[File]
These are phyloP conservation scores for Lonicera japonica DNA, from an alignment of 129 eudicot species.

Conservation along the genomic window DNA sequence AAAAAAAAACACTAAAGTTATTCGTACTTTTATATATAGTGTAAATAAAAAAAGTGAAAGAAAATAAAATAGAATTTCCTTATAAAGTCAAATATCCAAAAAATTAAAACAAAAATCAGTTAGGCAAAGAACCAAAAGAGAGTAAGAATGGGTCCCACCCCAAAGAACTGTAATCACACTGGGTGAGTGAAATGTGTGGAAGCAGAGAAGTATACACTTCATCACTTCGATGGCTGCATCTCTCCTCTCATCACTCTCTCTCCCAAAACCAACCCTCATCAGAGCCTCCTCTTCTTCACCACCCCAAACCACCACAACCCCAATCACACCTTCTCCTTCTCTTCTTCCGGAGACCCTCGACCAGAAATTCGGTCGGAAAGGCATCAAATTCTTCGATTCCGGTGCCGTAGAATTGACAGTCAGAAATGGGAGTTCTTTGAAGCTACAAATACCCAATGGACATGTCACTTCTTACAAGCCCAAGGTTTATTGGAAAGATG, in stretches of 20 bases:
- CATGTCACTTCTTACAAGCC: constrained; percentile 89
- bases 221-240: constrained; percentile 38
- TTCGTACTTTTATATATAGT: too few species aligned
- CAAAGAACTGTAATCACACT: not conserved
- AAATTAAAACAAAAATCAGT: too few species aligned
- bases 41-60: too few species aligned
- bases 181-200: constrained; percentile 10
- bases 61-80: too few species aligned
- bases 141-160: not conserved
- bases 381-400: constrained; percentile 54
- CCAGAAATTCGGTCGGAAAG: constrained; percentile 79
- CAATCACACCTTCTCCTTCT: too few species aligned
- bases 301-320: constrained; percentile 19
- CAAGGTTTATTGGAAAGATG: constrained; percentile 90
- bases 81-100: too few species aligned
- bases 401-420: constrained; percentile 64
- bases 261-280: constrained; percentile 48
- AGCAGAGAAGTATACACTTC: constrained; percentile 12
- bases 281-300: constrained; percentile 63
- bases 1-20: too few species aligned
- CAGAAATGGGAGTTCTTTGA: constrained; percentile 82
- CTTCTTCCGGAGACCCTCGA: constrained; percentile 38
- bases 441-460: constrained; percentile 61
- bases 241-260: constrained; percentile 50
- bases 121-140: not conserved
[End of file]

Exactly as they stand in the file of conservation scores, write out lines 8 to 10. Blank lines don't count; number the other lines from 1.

- bases 41-60: too few species aligned
- bases 181-200: constrained; percentile 10
- bases 61-80: too few species aligned